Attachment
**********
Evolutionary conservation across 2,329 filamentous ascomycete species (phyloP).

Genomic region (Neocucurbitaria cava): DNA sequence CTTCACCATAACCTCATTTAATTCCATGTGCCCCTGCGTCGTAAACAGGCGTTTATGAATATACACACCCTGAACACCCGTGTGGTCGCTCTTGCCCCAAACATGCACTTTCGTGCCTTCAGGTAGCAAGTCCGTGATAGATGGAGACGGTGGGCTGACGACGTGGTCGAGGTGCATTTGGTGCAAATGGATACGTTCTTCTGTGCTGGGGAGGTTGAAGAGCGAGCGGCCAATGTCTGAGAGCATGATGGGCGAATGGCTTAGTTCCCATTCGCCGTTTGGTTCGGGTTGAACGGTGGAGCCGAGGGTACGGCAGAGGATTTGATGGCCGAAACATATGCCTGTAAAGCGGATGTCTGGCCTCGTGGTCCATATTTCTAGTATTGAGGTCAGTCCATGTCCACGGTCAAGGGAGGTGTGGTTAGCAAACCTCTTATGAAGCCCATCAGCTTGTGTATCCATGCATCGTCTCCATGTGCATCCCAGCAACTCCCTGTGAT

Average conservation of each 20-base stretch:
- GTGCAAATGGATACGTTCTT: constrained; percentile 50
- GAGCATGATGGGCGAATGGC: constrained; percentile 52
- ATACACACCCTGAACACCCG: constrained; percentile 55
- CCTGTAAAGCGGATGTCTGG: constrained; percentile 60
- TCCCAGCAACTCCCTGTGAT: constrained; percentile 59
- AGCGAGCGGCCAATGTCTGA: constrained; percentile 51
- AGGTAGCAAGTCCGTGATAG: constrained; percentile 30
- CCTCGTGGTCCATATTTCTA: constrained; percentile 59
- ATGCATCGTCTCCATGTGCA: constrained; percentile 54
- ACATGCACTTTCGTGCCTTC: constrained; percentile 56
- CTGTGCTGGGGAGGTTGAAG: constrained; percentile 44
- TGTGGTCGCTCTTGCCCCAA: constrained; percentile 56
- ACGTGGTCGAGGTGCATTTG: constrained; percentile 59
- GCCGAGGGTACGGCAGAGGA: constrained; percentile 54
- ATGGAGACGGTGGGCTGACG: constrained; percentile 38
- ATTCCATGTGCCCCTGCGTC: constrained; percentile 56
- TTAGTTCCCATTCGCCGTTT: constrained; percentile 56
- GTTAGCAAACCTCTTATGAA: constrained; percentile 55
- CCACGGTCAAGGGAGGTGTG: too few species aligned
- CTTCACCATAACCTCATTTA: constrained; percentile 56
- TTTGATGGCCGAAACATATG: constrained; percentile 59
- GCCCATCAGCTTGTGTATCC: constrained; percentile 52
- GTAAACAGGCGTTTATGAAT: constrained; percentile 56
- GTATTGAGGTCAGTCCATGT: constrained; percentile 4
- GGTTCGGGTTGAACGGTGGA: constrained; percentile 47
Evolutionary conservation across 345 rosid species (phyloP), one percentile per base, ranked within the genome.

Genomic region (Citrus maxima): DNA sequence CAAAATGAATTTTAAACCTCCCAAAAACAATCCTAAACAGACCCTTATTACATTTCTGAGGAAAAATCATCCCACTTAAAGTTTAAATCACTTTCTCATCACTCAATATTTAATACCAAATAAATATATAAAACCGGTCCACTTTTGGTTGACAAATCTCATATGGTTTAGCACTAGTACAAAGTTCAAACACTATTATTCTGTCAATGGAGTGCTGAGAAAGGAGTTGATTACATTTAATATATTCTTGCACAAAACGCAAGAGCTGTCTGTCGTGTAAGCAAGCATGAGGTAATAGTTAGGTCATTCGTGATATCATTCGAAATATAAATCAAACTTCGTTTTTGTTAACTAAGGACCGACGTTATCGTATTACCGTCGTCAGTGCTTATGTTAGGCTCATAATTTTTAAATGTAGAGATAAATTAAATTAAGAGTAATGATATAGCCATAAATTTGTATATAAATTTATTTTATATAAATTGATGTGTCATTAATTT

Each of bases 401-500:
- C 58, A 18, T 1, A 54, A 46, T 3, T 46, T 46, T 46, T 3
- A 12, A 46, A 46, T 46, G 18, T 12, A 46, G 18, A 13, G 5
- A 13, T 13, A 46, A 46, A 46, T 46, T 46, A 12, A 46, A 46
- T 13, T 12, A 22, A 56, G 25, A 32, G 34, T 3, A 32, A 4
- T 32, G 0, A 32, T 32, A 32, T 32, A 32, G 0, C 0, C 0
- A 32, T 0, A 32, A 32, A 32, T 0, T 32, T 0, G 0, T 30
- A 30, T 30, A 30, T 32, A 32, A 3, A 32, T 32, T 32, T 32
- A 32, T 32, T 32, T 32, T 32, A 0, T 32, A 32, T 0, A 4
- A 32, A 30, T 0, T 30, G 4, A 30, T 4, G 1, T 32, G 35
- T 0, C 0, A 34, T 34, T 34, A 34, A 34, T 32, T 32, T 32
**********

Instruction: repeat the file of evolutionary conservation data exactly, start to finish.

Evolutionary conservation across 2,329 filamentous ascomycete species (phyloP).

Genomic region (Neocucurbitaria cava): DNA sequence CTTCACCATAACCTCATTTAATTCCATGTGCCCCTGCGTCGTAAACAGGCGTTTATGAATATACACACCCTGAACACCCGTGTGGTCGCTCTTGCCCCAAACATGCACTTTCGTGCCTTCAGGTAGCAAGTCCGTGATAGATGGAGACGGTGGGCTGACGACGTGGTCGAGGTGCATTTGGTGCAAATGGATACGTTCTTCTGTGCTGGGGAGGTTGAAGAGCGAGCGGCCAATGTCTGAGAGCATGATGGGCGAATGGCTTAGTTCCCATTCGCCGTTTGGTTCGGGTTGAACGGTGGAGCCGAGGGTACGGCAGAGGATTTGATGGCCGAAACATATGCCTGTAAAGCGGATGTCTGGCCTCGTGGTCCATATTTCTAGTATTGAGGTCAGTCCATGTCCACGGTCAAGGGAGGTGTGGTTAGCAAACCTCTTATGAAGCCCATCAGCTTGTGTATCCATGCATCGTCTCCATGTGCATCCCAGCAACTCCCTGTGAT

Average conservation of each 20-base stretch:
- GTGCAAATGGATACGTTCTT: constrained; percentile 50
- GAGCATGATGGGCGAATGGC: constrained; percentile 52
- ATACACACCCTGAACACCCG: constrained; percentile 55
- CCTGTAAAGCGGATGTCTGG: constrained; percentile 60
- TCCCAGCAACTCCCTGTGAT: constrained; percentile 59
- AGCGAGCGGCCAATGTCTGA: constrained; percentile 51
- AGGTAGCAAGTCCGTGATAG: constrained; percentile 30
- CCTCGTGGTCCATATTTCTA: constrained; percentile 59
- ATGCATCGTCTCCATGTGCA: constrained; percentile 54
- ACATGCACTTTCGTGCCTTC: constrained; percentile 56
- CTGTGCTGGGGAGGTTGAAG: constrained; percentile 44
- TGTGGTCGCTCTTGCCCCAA: constrained; percentile 56
- ACGTGGTCGAGGTGCATTTG: constrained; percentile 59
- GCCGAGGGTACGGCAGAGGA: constrained; percentile 54
- ATGGAGACGGTGGGCTGACG: constrained; percentile 38
- ATTCCATGTGCCCCTGCGTC: constrained; percentile 56
- TTAGTTCCCATTCGCCGTTT: constrained; percentile 56
- GTTAGCAAACCTCTTATGAA: constrained; percentile 55
- CCACGGTCAAGGGAGGTGTG: too few species aligned
- CTTCACCATAACCTCATTTA: constrained; percentile 56
- TTTGATGGCCGAAACATATG: constrained; percentile 59
- GCCCATCAGCTTGTGTATCC: constrained; percentile 52
- GTAAACAGGCGTTTATGAAT: constrained; percentile 56
- GTATTGAGGTCAGTCCATGT: constrained; percentile 4
- GGTTCGGGTTGAACGGTGGA: constrained; percentile 47
Evolutionary conservation across 345 rosid species (phyloP), one percentile per base, ranked within the genome.

Genomic region (Citrus maxima): DNA sequence CAAAATGAATTTTAAACCTCCCAAAAACAATCCTAAACAGACCCTTATTACATTTCTGAGGAAAAATCATCCCACTTAAAGTTTAAATCACTTTCTCATCACTCAATATTTAATACCAAATAAATATATAAAACCGGTCCACTTTTGGTTGACAAATCTCATATGGTTTAGCACTAGTACAAAGTTCAAACACTATTATTCTGTCAATGGAGTGCTGAGAAAGGAGTTGATTACATTTAATATATTCTTGCACAAAACGCAAGAGCTGTCTGTCGTGTAAGCAAGCATGAGGTAATAGTTAGGTCATTCGTGATATCATTCGAAATATAAATCAAACTTCGTTTTTGTTAACTAAGGACCGACGTTATCGTATTACCGTCGTCAGTGCTTATGTTAGGCTCATAATTTTTAAATGTAGAGATAAATTAAATTAAGAGTAATGATATAGCCATAAATTTGTATATAAATTTATTTTATATAAATTGATGTGTCATTAATTT

Each of bases 401-500:
- C 58, A 18, T 1, A 54, A 46, T 3, T 46, T 46, T 46, T 3
- A 12, A 46, A 46, T 46, G 18, T 12, A 46, G 18, A 13, G 5
- A 13, T 13, A 46, A 46, A 46, T 46, T 46, A 12, A 46, A 46
- T 13, T 12, A 22, A 56, G 25, A 32, G 34, T 3, A 32, A 4
- T 32, G 0, A 32, T 32, A 32, T 32, A 32, G 0, C 0, C 0
- A 32, T 0, A 32, A 32, A 32, T 0, T 32, T 0, G 0, T 30
- A 30, T 30, A 30, T 32, A 32, A 3, A 32, T 32, T 32, T 32
- A 32, T 32, T 32, T 32, T 32, A 0, T 32, A 32, T 0, A 4
- A 32, A 30, T 0, T 30, G 4, A 30, T 4, G 1, T 32, G 35
- T 0, C 0, A 34, T 34, T 34, A 34, A 34, T 32, T 32, T 32